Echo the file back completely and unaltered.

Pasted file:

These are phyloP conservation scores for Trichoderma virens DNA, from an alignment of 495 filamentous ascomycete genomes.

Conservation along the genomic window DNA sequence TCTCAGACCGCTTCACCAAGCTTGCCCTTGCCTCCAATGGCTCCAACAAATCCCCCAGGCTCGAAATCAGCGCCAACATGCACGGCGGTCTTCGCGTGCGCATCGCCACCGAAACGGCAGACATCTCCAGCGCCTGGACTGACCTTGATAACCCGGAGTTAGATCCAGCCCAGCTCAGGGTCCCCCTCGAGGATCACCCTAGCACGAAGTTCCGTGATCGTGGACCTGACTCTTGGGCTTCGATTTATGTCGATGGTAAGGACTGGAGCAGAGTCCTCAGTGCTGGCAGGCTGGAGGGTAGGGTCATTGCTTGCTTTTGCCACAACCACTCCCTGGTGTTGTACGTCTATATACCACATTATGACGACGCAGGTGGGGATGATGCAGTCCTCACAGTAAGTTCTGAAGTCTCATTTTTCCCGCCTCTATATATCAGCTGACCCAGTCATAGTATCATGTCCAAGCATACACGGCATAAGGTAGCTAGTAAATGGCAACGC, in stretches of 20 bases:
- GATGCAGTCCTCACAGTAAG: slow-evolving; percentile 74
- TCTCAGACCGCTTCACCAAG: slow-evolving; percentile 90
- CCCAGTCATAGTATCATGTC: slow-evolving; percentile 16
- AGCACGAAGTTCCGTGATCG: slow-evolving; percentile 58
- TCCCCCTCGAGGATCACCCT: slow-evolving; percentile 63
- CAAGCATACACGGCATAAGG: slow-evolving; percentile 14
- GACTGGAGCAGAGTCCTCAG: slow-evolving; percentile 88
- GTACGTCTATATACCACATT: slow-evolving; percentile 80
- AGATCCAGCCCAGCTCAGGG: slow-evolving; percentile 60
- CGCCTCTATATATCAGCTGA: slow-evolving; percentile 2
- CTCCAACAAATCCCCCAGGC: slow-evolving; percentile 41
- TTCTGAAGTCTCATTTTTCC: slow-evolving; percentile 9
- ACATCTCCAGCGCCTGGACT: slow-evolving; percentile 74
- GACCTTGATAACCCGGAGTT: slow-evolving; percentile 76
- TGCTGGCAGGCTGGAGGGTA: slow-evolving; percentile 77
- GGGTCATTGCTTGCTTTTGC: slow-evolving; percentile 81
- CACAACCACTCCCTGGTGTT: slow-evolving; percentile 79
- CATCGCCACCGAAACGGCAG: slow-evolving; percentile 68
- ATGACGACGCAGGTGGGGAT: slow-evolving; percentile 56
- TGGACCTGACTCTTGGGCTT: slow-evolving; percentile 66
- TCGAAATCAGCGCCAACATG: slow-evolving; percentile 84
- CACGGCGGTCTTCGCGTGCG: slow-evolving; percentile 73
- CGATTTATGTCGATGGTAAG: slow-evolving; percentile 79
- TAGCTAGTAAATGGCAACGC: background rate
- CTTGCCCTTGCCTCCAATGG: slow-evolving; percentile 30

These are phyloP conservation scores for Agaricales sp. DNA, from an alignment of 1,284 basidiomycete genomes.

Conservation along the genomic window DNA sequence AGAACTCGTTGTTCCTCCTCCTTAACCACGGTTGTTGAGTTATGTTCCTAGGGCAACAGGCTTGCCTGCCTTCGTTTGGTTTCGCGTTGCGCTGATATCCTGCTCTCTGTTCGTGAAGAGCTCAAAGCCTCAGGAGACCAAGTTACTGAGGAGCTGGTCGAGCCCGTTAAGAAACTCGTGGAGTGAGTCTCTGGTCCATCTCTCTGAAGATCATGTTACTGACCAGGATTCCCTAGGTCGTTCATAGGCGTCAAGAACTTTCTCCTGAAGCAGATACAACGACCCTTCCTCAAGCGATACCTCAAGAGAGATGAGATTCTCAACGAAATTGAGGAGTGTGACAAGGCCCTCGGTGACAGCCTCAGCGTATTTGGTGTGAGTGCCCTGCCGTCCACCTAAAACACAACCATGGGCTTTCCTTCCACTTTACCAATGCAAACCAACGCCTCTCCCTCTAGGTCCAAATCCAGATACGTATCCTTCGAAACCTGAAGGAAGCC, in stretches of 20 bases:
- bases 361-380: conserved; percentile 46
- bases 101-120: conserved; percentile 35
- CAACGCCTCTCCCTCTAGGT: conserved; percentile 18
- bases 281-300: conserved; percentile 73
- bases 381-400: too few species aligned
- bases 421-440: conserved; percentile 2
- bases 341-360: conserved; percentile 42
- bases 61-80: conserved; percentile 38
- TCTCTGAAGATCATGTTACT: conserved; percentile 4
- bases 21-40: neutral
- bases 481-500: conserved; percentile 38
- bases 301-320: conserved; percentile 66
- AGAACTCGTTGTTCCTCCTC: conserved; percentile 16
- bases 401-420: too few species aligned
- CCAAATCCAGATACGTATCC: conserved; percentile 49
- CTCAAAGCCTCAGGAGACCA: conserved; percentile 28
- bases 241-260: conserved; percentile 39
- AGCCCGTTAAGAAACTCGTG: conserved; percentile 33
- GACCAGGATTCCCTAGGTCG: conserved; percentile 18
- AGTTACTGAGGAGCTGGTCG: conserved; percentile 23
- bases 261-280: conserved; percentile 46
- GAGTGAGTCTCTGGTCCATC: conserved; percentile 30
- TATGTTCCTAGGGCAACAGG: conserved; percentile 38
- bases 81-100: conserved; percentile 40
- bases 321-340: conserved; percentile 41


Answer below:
These are phyloP conservation scores for Trichoderma virens DNA, from an alignment of 495 filamentous ascomycete genomes.

Conservation along the genomic window DNA sequence TCTCAGACCGCTTCACCAAGCTTGCCCTTGCCTCCAATGGCTCCAACAAATCCCCCAGGCTCGAAATCAGCGCCAACATGCACGGCGGTCTTCGCGTGCGCATCGCCACCGAAACGGCAGACATCTCCAGCGCCTGGACTGACCTTGATAACCCGGAGTTAGATCCAGCCCAGCTCAGGGTCCCCCTCGAGGATCACCCTAGCACGAAGTTCCGTGATCGTGGACCTGACTCTTGGGCTTCGATTTATGTCGATGGTAAGGACTGGAGCAGAGTCCTCAGTGCTGGCAGGCTGGAGGGTAGGGTCATTGCTTGCTTTTGCCACAACCACTCCCTGGTGTTGTACGTCTATATACCACATTATGACGACGCAGGTGGGGATGATGCAGTCCTCACAGTAAGTTCTGAAGTCTCATTTTTCCCGCCTCTATATATCAGCTGACCCAGTCATAGTATCATGTCCAAGCATACACGGCATAAGGTAGCTAGTAAATGGCAACGC, in stretches of 20 bases:
- GATGCAGTCCTCACAGTAAG: slow-evolving; percentile 74
- TCTCAGACCGCTTCACCAAG: slow-evolving; percentile 90
- CCCAGTCATAGTATCATGTC: slow-evolving; percentile 16
- AGCACGAAGTTCCGTGATCG: slow-evolving; percentile 58
- TCCCCCTCGAGGATCACCCT: slow-evolving; percentile 63
- CAAGCATACACGGCATAAGG: slow-evolving; percentile 14
- GACTGGAGCAGAGTCCTCAG: slow-evolving; percentile 88
- GTACGTCTATATACCACATT: slow-evolving; percentile 80
- AGATCCAGCCCAGCTCAGGG: slow-evolving; percentile 60
- CGCCTCTATATATCAGCTGA: slow-evolving; percentile 2
- CTCCAACAAATCCCCCAGGC: slow-evolving; percentile 41
- TTCTGAAGTCTCATTTTTCC: slow-evolving; percentile 9
- ACATCTCCAGCGCCTGGACT: slow-evolving; percentile 74
- GACCTTGATAACCCGGAGTT: slow-evolving; percentile 76
- TGCTGGCAGGCTGGAGGGTA: slow-evolving; percentile 77
- GGGTCATTGCTTGCTTTTGC: slow-evolving; percentile 81
- CACAACCACTCCCTGGTGTT: slow-evolving; percentile 79
- CATCGCCACCGAAACGGCAG: slow-evolving; percentile 68
- ATGACGACGCAGGTGGGGAT: slow-evolving; percentile 56
- TGGACCTGACTCTTGGGCTT: slow-evolving; percentile 66
- TCGAAATCAGCGCCAACATG: slow-evolving; percentile 84
- CACGGCGGTCTTCGCGTGCG: slow-evolving; percentile 73
- CGATTTATGTCGATGGTAAG: slow-evolving; percentile 79
- TAGCTAGTAAATGGCAACGC: background rate
- CTTGCCCTTGCCTCCAATGG: slow-evolving; percentile 30

These are phyloP conservation scores for Agaricales sp. DNA, from an alignment of 1,284 basidiomycete genomes.

Conservation along the genomic window DNA sequence AGAACTCGTTGTTCCTCCTCCTTAACCACGGTTGTTGAGTTATGTTCCTAGGGCAACAGGCTTGCCTGCCTTCGTTTGGTTTCGCGTTGCGCTGATATCCTGCTCTCTGTTCGTGAAGAGCTCAAAGCCTCAGGAGACCAAGTTACTGAGGAGCTGGTCGAGCCCGTTAAGAAACTCGTGGAGTGAGTCTCTGGTCCATCTCTCTGAAGATCATGTTACTGACCAGGATTCCCTAGGTCGTTCATAGGCGTCAAGAACTTTCTCCTGAAGCAGATACAACGACCCTTCCTCAAGCGATACCTCAAGAGAGATGAGATTCTCAACGAAATTGAGGAGTGTGACAAGGCCCTCGGTGACAGCCTCAGCGTATTTGGTGTGAGTGCCCTGCCGTCCACCTAAAACACAACCATGGGCTTTCCTTCCACTTTACCAATGCAAACCAACGCCTCTCCCTCTAGGTCCAAATCCAGATACGTATCCTTCGAAACCTGAAGGAAGCC, in stretches of 20 bases:
- bases 361-380: conserved; percentile 46
- bases 101-120: conserved; percentile 35
- CAACGCCTCTCCCTCTAGGT: conserved; percentile 18
- bases 281-300: conserved; percentile 73
- bases 381-400: too few species aligned
- bases 421-440: conserved; percentile 2
- bases 341-360: conserved; percentile 42
- bases 61-80: conserved; percentile 38
- TCTCTGAAGATCATGTTACT: conserved; percentile 4
- bases 21-40: neutral
- bases 481-500: conserved; percentile 38
- bases 301-320: conserved; percentile 66
- AGAACTCGTTGTTCCTCCTC: conserved; percentile 16
- bases 401-420: too few species aligned
- CCAAATCCAGATACGTATCC: conserved; percentile 49
- CTCAAAGCCTCAGGAGACCA: conserved; percentile 28
- bases 241-260: conserved; percentile 39
- AGCCCGTTAAGAAACTCGTG: conserved; percentile 33
- GACCAGGATTCCCTAGGTCG: conserved; percentile 18
- AGTTACTGAGGAGCTGGTCG: conserved; percentile 23
- bases 261-280: conserved; percentile 46
- GAGTGAGTCTCTGGTCCATC: conserved; percentile 30
- TATGTTCCTAGGGCAACAGG: conserved; percentile 38
- bases 81-100: conserved; percentile 40
- bases 321-340: conserved; percentile 41